Supply for a purpose that is not directly related to seeking a patent will require a permit (unless other exemptions apply). This includes supply of DSGL technology to a research collaborator located overseas before a decision is made to seek a patent. Once a provisional patent application is filed, any supplies of DSGL technology to further develop an invention prior to preparing/submitting a complete patent application will require a permit. Supplies of DSGL technology to locate investors and determine overseas markets (including forwarding a recently-filed provisional application) will require a permit.
The process of publishing a patent (or an unsuccessful application) into the public domain is covered by this exemption. Until such time as that information exists in the public domain, it is still controlled and would require a permit to be supplied if it is not for the purpose of “seeking a patent” and no other exemptions applied.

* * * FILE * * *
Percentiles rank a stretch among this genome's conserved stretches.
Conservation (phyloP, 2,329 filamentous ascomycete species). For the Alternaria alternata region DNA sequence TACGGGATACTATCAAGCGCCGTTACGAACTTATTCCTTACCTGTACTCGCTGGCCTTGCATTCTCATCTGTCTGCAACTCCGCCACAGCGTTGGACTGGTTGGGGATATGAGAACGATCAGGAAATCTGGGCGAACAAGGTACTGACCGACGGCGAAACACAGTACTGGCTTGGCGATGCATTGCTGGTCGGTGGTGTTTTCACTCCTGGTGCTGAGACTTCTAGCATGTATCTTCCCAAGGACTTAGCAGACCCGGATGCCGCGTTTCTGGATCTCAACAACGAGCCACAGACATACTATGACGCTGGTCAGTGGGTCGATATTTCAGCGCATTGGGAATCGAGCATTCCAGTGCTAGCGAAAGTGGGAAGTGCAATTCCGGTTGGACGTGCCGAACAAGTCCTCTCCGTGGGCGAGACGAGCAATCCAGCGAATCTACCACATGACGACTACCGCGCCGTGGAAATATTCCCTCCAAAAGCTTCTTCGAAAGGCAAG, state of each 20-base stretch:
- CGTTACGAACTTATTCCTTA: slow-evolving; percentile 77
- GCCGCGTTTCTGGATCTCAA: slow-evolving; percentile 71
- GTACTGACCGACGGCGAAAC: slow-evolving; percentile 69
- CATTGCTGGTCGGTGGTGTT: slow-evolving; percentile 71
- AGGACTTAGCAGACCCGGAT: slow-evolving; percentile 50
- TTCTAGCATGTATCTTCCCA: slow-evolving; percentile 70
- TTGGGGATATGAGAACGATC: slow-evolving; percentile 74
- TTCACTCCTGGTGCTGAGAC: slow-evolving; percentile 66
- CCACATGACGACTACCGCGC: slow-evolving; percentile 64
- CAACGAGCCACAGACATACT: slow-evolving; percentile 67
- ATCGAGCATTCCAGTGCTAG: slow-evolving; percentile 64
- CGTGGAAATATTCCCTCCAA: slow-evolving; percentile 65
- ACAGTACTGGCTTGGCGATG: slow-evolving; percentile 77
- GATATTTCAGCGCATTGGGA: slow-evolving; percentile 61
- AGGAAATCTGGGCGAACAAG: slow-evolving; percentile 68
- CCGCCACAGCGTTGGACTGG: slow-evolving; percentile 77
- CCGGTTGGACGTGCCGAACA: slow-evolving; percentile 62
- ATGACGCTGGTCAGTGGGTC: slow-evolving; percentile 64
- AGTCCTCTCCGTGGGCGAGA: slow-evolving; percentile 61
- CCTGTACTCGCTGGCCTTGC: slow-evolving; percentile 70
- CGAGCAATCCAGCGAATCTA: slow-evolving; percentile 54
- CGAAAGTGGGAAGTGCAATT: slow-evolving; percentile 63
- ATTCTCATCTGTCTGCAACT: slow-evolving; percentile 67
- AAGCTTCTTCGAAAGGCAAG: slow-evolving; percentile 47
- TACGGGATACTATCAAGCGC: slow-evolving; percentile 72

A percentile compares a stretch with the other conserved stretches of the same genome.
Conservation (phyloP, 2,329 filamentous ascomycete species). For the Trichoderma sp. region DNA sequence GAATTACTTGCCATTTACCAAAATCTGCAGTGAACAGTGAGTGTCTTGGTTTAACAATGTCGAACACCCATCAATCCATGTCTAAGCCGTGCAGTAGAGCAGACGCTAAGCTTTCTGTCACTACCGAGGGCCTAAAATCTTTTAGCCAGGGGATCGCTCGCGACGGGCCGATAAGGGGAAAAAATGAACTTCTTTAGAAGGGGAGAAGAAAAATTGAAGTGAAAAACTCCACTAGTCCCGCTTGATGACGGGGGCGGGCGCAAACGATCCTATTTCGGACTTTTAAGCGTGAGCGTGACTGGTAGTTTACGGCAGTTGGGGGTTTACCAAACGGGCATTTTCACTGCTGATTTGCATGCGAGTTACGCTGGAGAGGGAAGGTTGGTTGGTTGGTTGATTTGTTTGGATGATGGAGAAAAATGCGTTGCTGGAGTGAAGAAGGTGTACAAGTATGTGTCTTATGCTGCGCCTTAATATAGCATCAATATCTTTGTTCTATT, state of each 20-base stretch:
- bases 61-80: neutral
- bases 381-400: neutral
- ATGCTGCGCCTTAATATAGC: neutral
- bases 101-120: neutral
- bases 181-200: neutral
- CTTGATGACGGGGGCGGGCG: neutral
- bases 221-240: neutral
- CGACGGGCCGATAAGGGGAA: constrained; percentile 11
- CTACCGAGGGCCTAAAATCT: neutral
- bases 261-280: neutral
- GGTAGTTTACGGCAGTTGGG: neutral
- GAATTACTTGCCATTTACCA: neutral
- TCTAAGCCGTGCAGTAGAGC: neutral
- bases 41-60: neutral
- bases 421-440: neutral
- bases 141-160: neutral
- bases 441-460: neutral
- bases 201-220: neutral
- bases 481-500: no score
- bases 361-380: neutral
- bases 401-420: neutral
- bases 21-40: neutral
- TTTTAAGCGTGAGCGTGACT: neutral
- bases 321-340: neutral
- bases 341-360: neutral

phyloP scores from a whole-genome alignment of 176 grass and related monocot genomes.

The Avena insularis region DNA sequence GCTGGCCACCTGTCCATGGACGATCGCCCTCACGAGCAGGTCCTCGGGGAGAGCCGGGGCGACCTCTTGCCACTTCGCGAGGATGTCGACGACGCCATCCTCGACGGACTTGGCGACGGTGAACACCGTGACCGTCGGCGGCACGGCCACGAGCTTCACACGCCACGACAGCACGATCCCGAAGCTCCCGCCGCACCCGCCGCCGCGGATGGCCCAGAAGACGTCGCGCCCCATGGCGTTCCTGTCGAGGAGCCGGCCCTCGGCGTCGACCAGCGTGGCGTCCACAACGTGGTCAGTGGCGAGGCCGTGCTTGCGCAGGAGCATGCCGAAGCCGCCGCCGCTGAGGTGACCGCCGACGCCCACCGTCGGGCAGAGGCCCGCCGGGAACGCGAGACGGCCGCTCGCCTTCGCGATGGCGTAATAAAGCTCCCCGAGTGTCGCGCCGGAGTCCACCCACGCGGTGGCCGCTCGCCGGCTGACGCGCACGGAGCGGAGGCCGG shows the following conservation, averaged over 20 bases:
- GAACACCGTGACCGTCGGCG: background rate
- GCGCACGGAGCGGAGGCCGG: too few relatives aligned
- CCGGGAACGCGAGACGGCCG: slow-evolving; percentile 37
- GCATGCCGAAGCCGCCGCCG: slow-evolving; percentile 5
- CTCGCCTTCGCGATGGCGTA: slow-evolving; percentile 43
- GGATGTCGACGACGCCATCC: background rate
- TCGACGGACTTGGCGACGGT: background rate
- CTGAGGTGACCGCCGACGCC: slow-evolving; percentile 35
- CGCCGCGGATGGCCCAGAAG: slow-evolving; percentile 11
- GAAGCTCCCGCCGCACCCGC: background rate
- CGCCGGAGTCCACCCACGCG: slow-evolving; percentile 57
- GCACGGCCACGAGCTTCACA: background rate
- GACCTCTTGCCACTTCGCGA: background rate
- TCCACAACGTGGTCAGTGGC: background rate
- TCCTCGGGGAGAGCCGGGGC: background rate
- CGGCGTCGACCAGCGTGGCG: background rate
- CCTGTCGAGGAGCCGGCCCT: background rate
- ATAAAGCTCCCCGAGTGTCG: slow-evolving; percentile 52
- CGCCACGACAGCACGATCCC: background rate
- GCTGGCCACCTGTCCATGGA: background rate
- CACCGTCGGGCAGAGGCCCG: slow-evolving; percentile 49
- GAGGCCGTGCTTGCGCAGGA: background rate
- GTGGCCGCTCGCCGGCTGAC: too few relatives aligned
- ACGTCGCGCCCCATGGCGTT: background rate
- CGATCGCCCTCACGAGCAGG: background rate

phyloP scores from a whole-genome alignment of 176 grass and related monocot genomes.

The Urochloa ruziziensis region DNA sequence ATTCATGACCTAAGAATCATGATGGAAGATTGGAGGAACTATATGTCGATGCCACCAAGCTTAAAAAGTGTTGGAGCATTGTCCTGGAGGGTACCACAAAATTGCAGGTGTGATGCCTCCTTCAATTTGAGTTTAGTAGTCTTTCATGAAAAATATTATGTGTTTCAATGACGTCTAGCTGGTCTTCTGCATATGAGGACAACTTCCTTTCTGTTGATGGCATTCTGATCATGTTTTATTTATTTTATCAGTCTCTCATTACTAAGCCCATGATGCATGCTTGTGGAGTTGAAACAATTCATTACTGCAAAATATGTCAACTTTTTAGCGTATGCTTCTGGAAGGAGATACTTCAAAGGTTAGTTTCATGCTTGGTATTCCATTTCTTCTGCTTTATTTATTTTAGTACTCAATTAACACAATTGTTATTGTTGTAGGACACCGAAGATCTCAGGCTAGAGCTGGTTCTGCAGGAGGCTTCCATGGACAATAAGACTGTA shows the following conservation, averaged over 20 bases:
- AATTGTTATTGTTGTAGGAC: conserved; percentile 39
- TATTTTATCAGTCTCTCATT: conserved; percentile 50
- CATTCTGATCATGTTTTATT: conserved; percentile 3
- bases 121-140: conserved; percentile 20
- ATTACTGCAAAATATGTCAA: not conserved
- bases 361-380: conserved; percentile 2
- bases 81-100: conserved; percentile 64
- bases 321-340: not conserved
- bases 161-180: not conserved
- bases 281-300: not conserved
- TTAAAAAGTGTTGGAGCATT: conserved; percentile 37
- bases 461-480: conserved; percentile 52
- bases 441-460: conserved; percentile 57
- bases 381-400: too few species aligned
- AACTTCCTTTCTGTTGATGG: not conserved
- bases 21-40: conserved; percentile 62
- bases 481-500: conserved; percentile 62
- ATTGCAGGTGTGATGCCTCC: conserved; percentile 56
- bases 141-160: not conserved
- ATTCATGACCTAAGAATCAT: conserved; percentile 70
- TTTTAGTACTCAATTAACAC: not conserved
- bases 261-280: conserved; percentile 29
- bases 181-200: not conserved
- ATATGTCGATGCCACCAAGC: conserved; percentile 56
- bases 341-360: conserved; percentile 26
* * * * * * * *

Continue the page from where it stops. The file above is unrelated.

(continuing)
As such, DECO would appear to have intentionally delineated between the acts of overseas communication for the purposes of preparing a patent application (exempt) and communication with a view to ancillary business activities such as seeking investor funding (not exempt).
We will keep abreast of any changes to, or unusual interpretations of this new exemption. As it is, it is clearly important to the manner in which we – and our clients – go about our everyday professional activities.